Research Article: Fundus autofluorescence and retinal sensitivity in fellow eyes of age-related macular degeneration in Japan

Date Published: February 28, 2019

Publisher: Public Library of Science

Author(s): Tsutomu Yasukawa, Ryusaburo Mori, Miki Sawa, Ari Shinojima, Chikako Hara, Tetsuju Sekiryu, Yuji Oshima, Masaaki Saito, Yukinori Sugano, Aki Kato, Masayuki Ashikari, Yoshio Hirano, Hitomi Asato, Mayumi Nakamura, Kiyoshi Matsuno, Noriyuki Kuno, Erika Kimura, Takeshi Nishiyama, Mitsuko Yuzawa, Tatsuro Ishibashi, Yuichiro Ogura, Tomohiro Iida, Fumi Gomi, Yuhua Zhang.


Abnormal fundus autofluorescence (FAF) potentially precedes onset of late age-related macular degeneration (AMD) in Caucasian patients. Many differences exist between Asian and Caucasian patients regarding AMD types and severity, gender, and genetic backgrounds. We investigated the characteristics of abnormal FAF and retinal sensitivity in the fellow eyes of Japanese patients with unilateral neovascular AMD.

Sixty-six patients with unilateral neovascular AMD and abnormal FAF in the fellow eye were enrolled in this multicenter, prospective, observational study. The best-corrected visual acuity, fundus photographs, FAF images, and retinal sensitivity on microperimetry were measured periodically for 12 months. The FAF images were classified into eight patterns based on the International Fundus Autofluorescence Classification Group. The points measured by microperimetry were superimposed onto the FAF images and fundus photographs and classified as “within,” “close,” and “distant,” based on the distance from the abnormal FAF and other findings. The relationship between the location of the baseline abnormal FAF and retinal sensitivity was investigated.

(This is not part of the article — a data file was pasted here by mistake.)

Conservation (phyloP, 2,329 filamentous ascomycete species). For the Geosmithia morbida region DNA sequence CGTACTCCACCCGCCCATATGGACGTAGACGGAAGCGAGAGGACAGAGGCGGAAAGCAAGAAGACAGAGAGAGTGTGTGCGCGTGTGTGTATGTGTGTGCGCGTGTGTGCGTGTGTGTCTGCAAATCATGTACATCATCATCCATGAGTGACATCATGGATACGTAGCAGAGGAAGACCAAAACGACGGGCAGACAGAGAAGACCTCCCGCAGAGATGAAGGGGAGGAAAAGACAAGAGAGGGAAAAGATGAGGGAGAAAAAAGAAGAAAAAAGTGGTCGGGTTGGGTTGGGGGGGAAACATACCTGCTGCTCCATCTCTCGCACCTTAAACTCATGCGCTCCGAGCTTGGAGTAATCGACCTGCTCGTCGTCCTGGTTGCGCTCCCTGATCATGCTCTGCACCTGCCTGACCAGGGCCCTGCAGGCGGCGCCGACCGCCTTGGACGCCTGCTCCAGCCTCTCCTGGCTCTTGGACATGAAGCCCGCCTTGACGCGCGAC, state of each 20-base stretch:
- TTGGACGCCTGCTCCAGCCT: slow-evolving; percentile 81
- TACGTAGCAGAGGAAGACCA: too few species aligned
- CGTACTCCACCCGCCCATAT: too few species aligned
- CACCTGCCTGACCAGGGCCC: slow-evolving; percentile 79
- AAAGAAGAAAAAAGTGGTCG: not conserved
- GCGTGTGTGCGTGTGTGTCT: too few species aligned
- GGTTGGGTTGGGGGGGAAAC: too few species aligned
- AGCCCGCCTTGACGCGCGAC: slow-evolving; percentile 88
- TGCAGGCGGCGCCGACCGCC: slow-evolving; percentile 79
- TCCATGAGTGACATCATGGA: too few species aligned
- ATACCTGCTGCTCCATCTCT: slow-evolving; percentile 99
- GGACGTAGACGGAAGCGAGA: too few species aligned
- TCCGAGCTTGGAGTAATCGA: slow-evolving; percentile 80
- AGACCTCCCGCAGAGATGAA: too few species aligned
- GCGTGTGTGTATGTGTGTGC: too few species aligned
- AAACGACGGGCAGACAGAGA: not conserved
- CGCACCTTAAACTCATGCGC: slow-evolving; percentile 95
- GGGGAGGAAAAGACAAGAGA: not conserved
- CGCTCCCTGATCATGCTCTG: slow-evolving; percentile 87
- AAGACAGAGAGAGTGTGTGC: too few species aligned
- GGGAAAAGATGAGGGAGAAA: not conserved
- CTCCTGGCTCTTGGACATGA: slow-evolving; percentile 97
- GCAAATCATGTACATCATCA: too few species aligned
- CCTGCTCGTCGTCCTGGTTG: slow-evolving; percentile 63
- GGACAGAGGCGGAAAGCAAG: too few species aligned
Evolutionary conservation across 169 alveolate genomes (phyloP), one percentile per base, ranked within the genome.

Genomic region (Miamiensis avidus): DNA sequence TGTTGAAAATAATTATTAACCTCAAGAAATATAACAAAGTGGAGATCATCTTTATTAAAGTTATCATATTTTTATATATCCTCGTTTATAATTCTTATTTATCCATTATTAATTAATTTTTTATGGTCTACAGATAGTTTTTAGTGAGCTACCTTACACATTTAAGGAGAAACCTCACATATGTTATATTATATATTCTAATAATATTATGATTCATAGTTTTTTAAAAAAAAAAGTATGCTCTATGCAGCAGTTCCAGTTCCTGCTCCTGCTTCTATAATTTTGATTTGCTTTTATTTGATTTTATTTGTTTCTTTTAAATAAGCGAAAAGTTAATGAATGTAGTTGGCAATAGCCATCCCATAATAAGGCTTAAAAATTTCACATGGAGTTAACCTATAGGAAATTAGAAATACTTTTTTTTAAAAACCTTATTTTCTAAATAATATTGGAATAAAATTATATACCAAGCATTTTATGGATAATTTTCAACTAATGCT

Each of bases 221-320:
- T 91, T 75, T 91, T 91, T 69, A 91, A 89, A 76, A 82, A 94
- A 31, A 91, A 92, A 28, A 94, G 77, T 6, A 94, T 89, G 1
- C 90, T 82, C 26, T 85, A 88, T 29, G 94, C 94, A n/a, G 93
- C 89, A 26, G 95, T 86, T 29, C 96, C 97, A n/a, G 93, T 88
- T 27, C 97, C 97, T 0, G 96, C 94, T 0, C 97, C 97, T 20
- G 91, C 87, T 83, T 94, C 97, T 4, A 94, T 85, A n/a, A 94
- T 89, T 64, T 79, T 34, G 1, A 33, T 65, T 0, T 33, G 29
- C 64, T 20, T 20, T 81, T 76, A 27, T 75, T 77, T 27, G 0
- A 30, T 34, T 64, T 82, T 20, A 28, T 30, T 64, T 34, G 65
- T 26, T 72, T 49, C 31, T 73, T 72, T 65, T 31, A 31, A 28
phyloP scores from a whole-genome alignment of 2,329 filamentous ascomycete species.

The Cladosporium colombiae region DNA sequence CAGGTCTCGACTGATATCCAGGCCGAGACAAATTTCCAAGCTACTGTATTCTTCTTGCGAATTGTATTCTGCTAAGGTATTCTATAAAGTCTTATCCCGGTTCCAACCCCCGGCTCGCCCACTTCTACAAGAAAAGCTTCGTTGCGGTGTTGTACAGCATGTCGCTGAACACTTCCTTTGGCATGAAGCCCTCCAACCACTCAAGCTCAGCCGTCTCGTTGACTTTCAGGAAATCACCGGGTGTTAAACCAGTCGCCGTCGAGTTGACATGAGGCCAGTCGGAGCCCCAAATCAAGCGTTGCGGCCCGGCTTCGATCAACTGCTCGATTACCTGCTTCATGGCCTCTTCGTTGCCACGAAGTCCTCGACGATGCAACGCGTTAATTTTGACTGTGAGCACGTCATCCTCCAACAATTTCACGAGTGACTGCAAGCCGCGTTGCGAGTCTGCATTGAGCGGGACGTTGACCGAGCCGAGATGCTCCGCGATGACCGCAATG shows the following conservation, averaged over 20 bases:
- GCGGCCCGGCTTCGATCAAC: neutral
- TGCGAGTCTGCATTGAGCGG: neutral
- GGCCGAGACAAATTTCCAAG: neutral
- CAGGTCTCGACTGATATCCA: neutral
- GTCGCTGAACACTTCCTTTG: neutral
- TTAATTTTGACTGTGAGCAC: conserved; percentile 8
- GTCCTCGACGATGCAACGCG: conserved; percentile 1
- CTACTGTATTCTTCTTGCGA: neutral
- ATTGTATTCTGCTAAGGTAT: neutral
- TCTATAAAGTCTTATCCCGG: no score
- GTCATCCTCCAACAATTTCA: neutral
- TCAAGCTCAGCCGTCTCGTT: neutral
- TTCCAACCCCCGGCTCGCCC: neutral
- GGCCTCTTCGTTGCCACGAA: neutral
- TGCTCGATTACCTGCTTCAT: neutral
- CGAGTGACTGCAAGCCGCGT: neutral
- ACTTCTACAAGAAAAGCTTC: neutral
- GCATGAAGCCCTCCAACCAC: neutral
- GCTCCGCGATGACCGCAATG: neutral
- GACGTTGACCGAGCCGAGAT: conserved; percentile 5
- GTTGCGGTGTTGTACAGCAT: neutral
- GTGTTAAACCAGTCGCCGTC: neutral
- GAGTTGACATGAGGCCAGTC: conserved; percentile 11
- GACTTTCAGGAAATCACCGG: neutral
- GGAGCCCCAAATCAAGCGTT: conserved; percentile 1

In Japanese patients, patchy (33.3%) and focally increased (30.3%) patterns predominated in the abnormal FAF. Intermediate-to-large drusen was associated predominantly with hyperfluorescence and hypofluorescence. Neovascular AMD developed within 1 year in six (9.1%) eyes, the mean baseline retinal sensitivity of which was 12.8 ± 4.7 dB, significantly (p<0.002) lower than the other eyes. In 44 of the other 60 eyes, microperimetry was measurable at baseline and month 12 and the mean retinal sensitivity improved significantly from 13.5 ± 4.4 to 13.9 ± 4.8 dB (p<0.001), possibly associated with lifestyle changes (e.g., smoking cessation, antioxidant and zinc supplementation). The mean retinal sensitivities of points within and close to the abnormal FAF were 9.9 and 11.7 dB, respectively, which were significantly lower than the 14.0 dB of the points distant from the abnormal FAF. In Japanese patients, patchy and focally increased patterns predominated in the abnormal FAF. The retinal sensitivity was lower close to/within the abnormal FAF. FAF and microperimetry are useful to assess macular function before development of neovascular AMD or geographic atrophy.

Partial Text